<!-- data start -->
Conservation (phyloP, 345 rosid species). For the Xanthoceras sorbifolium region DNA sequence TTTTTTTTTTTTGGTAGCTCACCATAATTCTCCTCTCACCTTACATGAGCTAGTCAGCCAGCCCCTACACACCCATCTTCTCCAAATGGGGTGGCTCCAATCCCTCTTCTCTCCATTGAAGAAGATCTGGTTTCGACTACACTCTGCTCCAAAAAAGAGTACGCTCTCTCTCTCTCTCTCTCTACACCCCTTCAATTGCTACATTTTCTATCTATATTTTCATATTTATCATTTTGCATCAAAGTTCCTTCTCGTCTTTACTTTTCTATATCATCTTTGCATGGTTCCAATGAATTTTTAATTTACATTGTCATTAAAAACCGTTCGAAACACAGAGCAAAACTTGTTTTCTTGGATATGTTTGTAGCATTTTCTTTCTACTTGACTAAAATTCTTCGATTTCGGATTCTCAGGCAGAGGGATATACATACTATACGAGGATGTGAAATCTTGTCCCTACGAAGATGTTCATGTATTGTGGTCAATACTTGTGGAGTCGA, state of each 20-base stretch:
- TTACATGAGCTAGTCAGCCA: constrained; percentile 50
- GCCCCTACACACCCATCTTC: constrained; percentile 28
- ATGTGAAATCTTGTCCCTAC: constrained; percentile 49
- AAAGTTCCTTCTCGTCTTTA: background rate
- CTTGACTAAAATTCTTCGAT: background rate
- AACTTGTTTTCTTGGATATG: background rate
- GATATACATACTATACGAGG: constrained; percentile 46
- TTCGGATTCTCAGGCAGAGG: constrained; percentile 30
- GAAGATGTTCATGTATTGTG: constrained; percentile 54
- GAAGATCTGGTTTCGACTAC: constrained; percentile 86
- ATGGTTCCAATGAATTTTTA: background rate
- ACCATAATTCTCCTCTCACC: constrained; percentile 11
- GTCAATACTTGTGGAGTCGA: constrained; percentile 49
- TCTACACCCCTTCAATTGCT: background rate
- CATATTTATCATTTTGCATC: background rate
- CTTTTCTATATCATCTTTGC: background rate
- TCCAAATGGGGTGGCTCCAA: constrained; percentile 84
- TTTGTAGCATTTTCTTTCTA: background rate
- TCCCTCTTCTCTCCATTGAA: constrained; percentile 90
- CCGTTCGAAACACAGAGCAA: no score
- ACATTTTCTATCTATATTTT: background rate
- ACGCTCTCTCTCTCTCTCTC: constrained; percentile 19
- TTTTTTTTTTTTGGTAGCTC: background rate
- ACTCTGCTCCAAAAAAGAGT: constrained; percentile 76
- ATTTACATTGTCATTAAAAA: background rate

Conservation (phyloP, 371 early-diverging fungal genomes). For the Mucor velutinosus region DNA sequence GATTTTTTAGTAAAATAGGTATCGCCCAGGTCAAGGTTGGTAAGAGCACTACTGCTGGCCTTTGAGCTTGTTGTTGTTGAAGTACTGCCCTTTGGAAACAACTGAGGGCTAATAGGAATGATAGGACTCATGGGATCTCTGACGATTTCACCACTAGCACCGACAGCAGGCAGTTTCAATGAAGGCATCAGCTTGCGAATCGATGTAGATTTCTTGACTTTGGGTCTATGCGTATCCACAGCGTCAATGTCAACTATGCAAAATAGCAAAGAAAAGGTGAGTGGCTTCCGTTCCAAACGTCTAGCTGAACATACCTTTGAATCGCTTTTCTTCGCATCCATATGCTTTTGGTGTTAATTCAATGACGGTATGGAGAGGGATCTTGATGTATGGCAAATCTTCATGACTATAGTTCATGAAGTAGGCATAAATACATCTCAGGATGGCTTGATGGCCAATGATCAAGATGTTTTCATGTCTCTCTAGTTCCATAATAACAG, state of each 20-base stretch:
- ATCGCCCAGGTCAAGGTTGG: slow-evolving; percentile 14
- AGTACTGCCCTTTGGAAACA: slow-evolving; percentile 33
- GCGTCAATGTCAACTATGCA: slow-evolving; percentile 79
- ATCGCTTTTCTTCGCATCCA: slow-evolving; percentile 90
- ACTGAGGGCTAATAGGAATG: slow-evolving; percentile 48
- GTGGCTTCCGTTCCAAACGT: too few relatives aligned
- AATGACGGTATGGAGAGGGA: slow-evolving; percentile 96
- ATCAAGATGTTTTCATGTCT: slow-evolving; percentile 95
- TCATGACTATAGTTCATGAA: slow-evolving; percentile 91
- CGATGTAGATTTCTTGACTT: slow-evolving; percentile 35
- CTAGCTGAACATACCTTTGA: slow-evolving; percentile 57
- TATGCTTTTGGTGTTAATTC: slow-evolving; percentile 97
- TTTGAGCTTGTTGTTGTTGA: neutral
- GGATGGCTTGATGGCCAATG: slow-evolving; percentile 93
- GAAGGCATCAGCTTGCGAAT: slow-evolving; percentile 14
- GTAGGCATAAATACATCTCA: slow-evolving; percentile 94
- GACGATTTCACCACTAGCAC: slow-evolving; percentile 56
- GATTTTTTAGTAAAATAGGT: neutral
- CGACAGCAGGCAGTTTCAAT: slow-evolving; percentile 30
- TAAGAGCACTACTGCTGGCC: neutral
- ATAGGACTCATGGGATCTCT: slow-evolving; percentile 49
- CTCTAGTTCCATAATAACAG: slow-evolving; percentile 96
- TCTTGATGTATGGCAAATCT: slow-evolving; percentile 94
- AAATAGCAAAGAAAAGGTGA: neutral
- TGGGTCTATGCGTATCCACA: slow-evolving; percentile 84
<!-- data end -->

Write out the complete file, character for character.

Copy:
Conservation (phyloP, 345 rosid species). For the Xanthoceras sorbifolium region DNA sequence TTTTTTTTTTTTGGTAGCTCACCATAATTCTCCTCTCACCTTACATGAGCTAGTCAGCCAGCCCCTACACACCCATCTTCTCCAAATGGGGTGGCTCCAATCCCTCTTCTCTCCATTGAAGAAGATCTGGTTTCGACTACACTCTGCTCCAAAAAAGAGTACGCTCTCTCTCTCTCTCTCTCTACACCCCTTCAATTGCTACATTTTCTATCTATATTTTCATATTTATCATTTTGCATCAAAGTTCCTTCTCGTCTTTACTTTTCTATATCATCTTTGCATGGTTCCAATGAATTTTTAATTTACATTGTCATTAAAAACCGTTCGAAACACAGAGCAAAACTTGTTTTCTTGGATATGTTTGTAGCATTTTCTTTCTACTTGACTAAAATTCTTCGATTTCGGATTCTCAGGCAGAGGGATATACATACTATACGAGGATGTGAAATCTTGTCCCTACGAAGATGTTCATGTATTGTGGTCAATACTTGTGGAGTCGA, state of each 20-base stretch:
- TTACATGAGCTAGTCAGCCA: constrained; percentile 50
- GCCCCTACACACCCATCTTC: constrained; percentile 28
- ATGTGAAATCTTGTCCCTAC: constrained; percentile 49
- AAAGTTCCTTCTCGTCTTTA: background rate
- CTTGACTAAAATTCTTCGAT: background rate
- AACTTGTTTTCTTGGATATG: background rate
- GATATACATACTATACGAGG: constrained; percentile 46
- TTCGGATTCTCAGGCAGAGG: constrained; percentile 30
- GAAGATGTTCATGTATTGTG: constrained; percentile 54
- GAAGATCTGGTTTCGACTAC: constrained; percentile 86
- ATGGTTCCAATGAATTTTTA: background rate
- ACCATAATTCTCCTCTCACC: constrained; percentile 11
- GTCAATACTTGTGGAGTCGA: constrained; percentile 49
- TCTACACCCCTTCAATTGCT: background rate
- CATATTTATCATTTTGCATC: background rate
- CTTTTCTATATCATCTTTGC: background rate
- TCCAAATGGGGTGGCTCCAA: constrained; percentile 84
- TTTGTAGCATTTTCTTTCTA: background rate
- TCCCTCTTCTCTCCATTGAA: constrained; percentile 90
- CCGTTCGAAACACAGAGCAA: no score
- ACATTTTCTATCTATATTTT: background rate
- ACGCTCTCTCTCTCTCTCTC: constrained; percentile 19
- TTTTTTTTTTTTGGTAGCTC: background rate
- ACTCTGCTCCAAAAAAGAGT: constrained; percentile 76
- ATTTACATTGTCATTAAAAA: background rate

Conservation (phyloP, 371 early-diverging fungal genomes). For the Mucor velutinosus region DNA sequence GATTTTTTAGTAAAATAGGTATCGCCCAGGTCAAGGTTGGTAAGAGCACTACTGCTGGCCTTTGAGCTTGTTGTTGTTGAAGTACTGCCCTTTGGAAACAACTGAGGGCTAATAGGAATGATAGGACTCATGGGATCTCTGACGATTTCACCACTAGCACCGACAGCAGGCAGTTTCAATGAAGGCATCAGCTTGCGAATCGATGTAGATTTCTTGACTTTGGGTCTATGCGTATCCACAGCGTCAATGTCAACTATGCAAAATAGCAAAGAAAAGGTGAGTGGCTTCCGTTCCAAACGTCTAGCTGAACATACCTTTGAATCGCTTTTCTTCGCATCCATATGCTTTTGGTGTTAATTCAATGACGGTATGGAGAGGGATCTTGATGTATGGCAAATCTTCATGACTATAGTTCATGAAGTAGGCATAAATACATCTCAGGATGGCTTGATGGCCAATGATCAAGATGTTTTCATGTCTCTCTAGTTCCATAATAACAG, state of each 20-base stretch:
- ATCGCCCAGGTCAAGGTTGG: slow-evolving; percentile 14
- AGTACTGCCCTTTGGAAACA: slow-evolving; percentile 33
- GCGTCAATGTCAACTATGCA: slow-evolving; percentile 79
- ATCGCTTTTCTTCGCATCCA: slow-evolving; percentile 90
- ACTGAGGGCTAATAGGAATG: slow-evolving; percentile 48
- GTGGCTTCCGTTCCAAACGT: too few relatives aligned
- AATGACGGTATGGAGAGGGA: slow-evolving; percentile 96
- ATCAAGATGTTTTCATGTCT: slow-evolving; percentile 95
- TCATGACTATAGTTCATGAA: slow-evolving; percentile 91
- CGATGTAGATTTCTTGACTT: slow-evolving; percentile 35
- CTAGCTGAACATACCTTTGA: slow-evolving; percentile 57
- TATGCTTTTGGTGTTAATTC: slow-evolving; percentile 97
- TTTGAGCTTGTTGTTGTTGA: neutral
- GGATGGCTTGATGGCCAATG: slow-evolving; percentile 93
- GAAGGCATCAGCTTGCGAAT: slow-evolving; percentile 14
- GTAGGCATAAATACATCTCA: slow-evolving; percentile 94
- GACGATTTCACCACTAGCAC: slow-evolving; percentile 56
- GATTTTTTAGTAAAATAGGT: neutral
- CGACAGCAGGCAGTTTCAAT: slow-evolving; percentile 30
- TAAGAGCACTACTGCTGGCC: neutral
- ATAGGACTCATGGGATCTCT: slow-evolving; percentile 49
- CTCTAGTTCCATAATAACAG: slow-evolving; percentile 96
- TCTTGATGTATGGCAAATCT: slow-evolving; percentile 94
- AAATAGCAAAGAAAAGGTGA: neutral
- TGGGTCTATGCGTATCCACA: slow-evolving; percentile 84